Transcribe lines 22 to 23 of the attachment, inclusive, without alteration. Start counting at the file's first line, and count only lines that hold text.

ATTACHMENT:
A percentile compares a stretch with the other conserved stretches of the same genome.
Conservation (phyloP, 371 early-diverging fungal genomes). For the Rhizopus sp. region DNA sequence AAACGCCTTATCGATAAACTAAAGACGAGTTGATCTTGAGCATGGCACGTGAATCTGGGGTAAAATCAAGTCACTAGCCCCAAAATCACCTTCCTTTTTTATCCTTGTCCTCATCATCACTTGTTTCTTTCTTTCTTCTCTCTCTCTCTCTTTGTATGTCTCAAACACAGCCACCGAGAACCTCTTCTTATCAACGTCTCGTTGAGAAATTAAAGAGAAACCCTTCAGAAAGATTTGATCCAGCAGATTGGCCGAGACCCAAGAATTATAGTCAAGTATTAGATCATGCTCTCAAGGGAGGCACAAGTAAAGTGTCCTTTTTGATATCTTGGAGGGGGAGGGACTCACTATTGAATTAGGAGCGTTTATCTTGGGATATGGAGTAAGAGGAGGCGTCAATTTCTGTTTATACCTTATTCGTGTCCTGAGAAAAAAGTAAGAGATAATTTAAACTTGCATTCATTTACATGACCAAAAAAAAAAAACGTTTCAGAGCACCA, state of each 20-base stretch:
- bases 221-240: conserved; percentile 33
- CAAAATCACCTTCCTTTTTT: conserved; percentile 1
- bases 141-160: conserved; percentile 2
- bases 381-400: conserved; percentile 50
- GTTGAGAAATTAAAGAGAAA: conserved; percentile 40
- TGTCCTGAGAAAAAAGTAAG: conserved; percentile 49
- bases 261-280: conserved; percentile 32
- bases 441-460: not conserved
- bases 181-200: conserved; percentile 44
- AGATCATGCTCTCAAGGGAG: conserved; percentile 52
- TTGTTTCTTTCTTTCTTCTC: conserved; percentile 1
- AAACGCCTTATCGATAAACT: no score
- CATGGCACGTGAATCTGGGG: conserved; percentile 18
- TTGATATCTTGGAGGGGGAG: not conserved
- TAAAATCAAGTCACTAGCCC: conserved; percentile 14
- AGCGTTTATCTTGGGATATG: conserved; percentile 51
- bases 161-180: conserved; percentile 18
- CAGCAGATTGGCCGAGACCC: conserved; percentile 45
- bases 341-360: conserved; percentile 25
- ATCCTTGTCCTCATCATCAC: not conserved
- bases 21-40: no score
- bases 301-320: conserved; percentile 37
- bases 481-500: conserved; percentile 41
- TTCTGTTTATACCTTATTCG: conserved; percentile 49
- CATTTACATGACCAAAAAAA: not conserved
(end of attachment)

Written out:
- ATCCTTGTCCTCATCATCAC: not conserved
- bases 21-40: no score